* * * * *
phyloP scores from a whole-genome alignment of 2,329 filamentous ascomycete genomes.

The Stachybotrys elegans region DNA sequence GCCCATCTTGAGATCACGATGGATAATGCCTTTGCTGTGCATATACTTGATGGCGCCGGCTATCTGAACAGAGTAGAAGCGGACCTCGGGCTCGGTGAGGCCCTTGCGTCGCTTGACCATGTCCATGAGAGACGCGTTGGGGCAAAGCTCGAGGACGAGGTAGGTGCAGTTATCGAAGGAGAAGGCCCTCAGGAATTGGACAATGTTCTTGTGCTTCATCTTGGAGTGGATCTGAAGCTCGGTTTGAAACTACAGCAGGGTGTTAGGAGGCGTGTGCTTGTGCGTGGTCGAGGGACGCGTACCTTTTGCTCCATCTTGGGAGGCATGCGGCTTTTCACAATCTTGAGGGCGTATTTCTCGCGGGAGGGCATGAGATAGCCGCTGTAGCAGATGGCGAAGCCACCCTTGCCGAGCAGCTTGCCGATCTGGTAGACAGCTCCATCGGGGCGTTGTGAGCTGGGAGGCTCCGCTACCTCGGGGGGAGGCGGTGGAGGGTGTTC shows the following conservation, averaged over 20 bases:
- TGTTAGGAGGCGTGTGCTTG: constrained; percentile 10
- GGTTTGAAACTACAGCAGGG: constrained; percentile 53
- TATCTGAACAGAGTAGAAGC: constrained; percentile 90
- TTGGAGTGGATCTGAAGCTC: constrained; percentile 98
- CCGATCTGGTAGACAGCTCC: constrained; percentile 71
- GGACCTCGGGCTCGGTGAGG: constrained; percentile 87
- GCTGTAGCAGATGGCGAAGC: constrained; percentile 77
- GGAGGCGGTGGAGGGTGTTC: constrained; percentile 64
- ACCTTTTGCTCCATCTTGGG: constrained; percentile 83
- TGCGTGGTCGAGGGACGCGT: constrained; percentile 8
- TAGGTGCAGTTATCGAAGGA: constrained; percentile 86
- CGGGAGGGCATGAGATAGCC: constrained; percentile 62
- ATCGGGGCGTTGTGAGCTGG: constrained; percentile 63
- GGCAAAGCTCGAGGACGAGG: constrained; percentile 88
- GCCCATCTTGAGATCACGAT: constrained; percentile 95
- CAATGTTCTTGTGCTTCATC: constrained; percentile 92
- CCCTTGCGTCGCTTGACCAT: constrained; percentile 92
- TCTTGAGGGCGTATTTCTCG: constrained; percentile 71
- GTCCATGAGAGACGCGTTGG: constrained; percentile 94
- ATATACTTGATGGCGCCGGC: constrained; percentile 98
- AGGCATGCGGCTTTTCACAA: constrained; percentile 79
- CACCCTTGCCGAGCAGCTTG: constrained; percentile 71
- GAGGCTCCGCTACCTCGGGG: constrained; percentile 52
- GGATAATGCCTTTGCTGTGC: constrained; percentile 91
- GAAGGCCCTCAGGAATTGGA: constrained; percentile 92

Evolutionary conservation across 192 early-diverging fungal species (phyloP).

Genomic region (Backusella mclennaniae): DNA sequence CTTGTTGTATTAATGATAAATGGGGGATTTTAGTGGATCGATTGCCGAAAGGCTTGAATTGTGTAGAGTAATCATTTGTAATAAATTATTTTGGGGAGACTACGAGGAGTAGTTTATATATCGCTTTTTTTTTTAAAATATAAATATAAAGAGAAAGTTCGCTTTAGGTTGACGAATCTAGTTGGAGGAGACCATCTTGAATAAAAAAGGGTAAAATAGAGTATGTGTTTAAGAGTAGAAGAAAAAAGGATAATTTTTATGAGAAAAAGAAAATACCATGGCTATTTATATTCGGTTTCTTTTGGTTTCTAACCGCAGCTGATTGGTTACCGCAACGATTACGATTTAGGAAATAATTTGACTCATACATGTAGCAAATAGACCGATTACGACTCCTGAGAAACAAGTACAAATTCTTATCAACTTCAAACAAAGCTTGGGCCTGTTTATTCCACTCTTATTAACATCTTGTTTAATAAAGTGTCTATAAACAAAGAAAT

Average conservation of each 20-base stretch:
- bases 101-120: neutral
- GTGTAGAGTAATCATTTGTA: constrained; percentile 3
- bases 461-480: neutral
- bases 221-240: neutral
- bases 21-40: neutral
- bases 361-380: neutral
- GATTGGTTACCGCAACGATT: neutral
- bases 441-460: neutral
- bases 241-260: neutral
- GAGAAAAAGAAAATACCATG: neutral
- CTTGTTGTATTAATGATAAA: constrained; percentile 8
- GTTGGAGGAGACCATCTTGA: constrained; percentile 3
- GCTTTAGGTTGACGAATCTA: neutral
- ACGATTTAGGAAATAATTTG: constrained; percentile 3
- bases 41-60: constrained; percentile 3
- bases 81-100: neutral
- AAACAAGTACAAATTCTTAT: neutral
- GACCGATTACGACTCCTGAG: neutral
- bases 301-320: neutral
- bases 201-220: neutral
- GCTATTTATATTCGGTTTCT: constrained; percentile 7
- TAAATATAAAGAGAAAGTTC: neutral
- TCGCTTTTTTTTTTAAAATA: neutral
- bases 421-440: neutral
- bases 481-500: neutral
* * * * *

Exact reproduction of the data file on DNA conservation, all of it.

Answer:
phyloP scores from a whole-genome alignment of 2,329 filamentous ascomycete genomes.

The Stachybotrys elegans region DNA sequence GCCCATCTTGAGATCACGATGGATAATGCCTTTGCTGTGCATATACTTGATGGCGCCGGCTATCTGAACAGAGTAGAAGCGGACCTCGGGCTCGGTGAGGCCCTTGCGTCGCTTGACCATGTCCATGAGAGACGCGTTGGGGCAAAGCTCGAGGACGAGGTAGGTGCAGTTATCGAAGGAGAAGGCCCTCAGGAATTGGACAATGTTCTTGTGCTTCATCTTGGAGTGGATCTGAAGCTCGGTTTGAAACTACAGCAGGGTGTTAGGAGGCGTGTGCTTGTGCGTGGTCGAGGGACGCGTACCTTTTGCTCCATCTTGGGAGGCATGCGGCTTTTCACAATCTTGAGGGCGTATTTCTCGCGGGAGGGCATGAGATAGCCGCTGTAGCAGATGGCGAAGCCACCCTTGCCGAGCAGCTTGCCGATCTGGTAGACAGCTCCATCGGGGCGTTGTGAGCTGGGAGGCTCCGCTACCTCGGGGGGAGGCGGTGGAGGGTGTTC shows the following conservation, averaged over 20 bases:
- TGTTAGGAGGCGTGTGCTTG: constrained; percentile 10
- GGTTTGAAACTACAGCAGGG: constrained; percentile 53
- TATCTGAACAGAGTAGAAGC: constrained; percentile 90
- TTGGAGTGGATCTGAAGCTC: constrained; percentile 98
- CCGATCTGGTAGACAGCTCC: constrained; percentile 71
- GGACCTCGGGCTCGGTGAGG: constrained; percentile 87
- GCTGTAGCAGATGGCGAAGC: constrained; percentile 77
- GGAGGCGGTGGAGGGTGTTC: constrained; percentile 64
- ACCTTTTGCTCCATCTTGGG: constrained; percentile 83
- TGCGTGGTCGAGGGACGCGT: constrained; percentile 8
- TAGGTGCAGTTATCGAAGGA: constrained; percentile 86
- CGGGAGGGCATGAGATAGCC: constrained; percentile 62
- ATCGGGGCGTTGTGAGCTGG: constrained; percentile 63
- GGCAAAGCTCGAGGACGAGG: constrained; percentile 88
- GCCCATCTTGAGATCACGAT: constrained; percentile 95
- CAATGTTCTTGTGCTTCATC: constrained; percentile 92
- CCCTTGCGTCGCTTGACCAT: constrained; percentile 92
- TCTTGAGGGCGTATTTCTCG: constrained; percentile 71
- GTCCATGAGAGACGCGTTGG: constrained; percentile 94
- ATATACTTGATGGCGCCGGC: constrained; percentile 98
- AGGCATGCGGCTTTTCACAA: constrained; percentile 79
- CACCCTTGCCGAGCAGCTTG: constrained; percentile 71
- GAGGCTCCGCTACCTCGGGG: constrained; percentile 52
- GGATAATGCCTTTGCTGTGC: constrained; percentile 91
- GAAGGCCCTCAGGAATTGGA: constrained; percentile 92

Evolutionary conservation across 192 early-diverging fungal species (phyloP).

Genomic region (Backusella mclennaniae): DNA sequence CTTGTTGTATTAATGATAAATGGGGGATTTTAGTGGATCGATTGCCGAAAGGCTTGAATTGTGTAGAGTAATCATTTGTAATAAATTATTTTGGGGAGACTACGAGGAGTAGTTTATATATCGCTTTTTTTTTTAAAATATAAATATAAAGAGAAAGTTCGCTTTAGGTTGACGAATCTAGTTGGAGGAGACCATCTTGAATAAAAAAGGGTAAAATAGAGTATGTGTTTAAGAGTAGAAGAAAAAAGGATAATTTTTATGAGAAAAAGAAAATACCATGGCTATTTATATTCGGTTTCTTTTGGTTTCTAACCGCAGCTGATTGGTTACCGCAACGATTACGATTTAGGAAATAATTTGACTCATACATGTAGCAAATAGACCGATTACGACTCCTGAGAAACAAGTACAAATTCTTATCAACTTCAAACAAAGCTTGGGCCTGTTTATTCCACTCTTATTAACATCTTGTTTAATAAAGTGTCTATAAACAAAGAAAT

Average conservation of each 20-base stretch:
- bases 101-120: neutral
- GTGTAGAGTAATCATTTGTA: constrained; percentile 3
- bases 461-480: neutral
- bases 221-240: neutral
- bases 21-40: neutral
- bases 361-380: neutral
- GATTGGTTACCGCAACGATT: neutral
- bases 441-460: neutral
- bases 241-260: neutral
- GAGAAAAAGAAAATACCATG: neutral
- CTTGTTGTATTAATGATAAA: constrained; percentile 8
- GTTGGAGGAGACCATCTTGA: constrained; percentile 3
- GCTTTAGGTTGACGAATCTA: neutral
- ACGATTTAGGAAATAATTTG: constrained; percentile 3
- bases 41-60: constrained; percentile 3
- bases 81-100: neutral
- AAACAAGTACAAATTCTTAT: neutral
- GACCGATTACGACTCCTGAG: neutral
- bases 301-320: neutral
- bases 201-220: neutral
- GCTATTTATATTCGGTTTCT: constrained; percentile 7
- TAAATATAAAGAGAAAGTTC: neutral
- TCGCTTTTTTTTTTAAAATA: neutral
- bases 421-440: neutral
- bases 481-500: neutral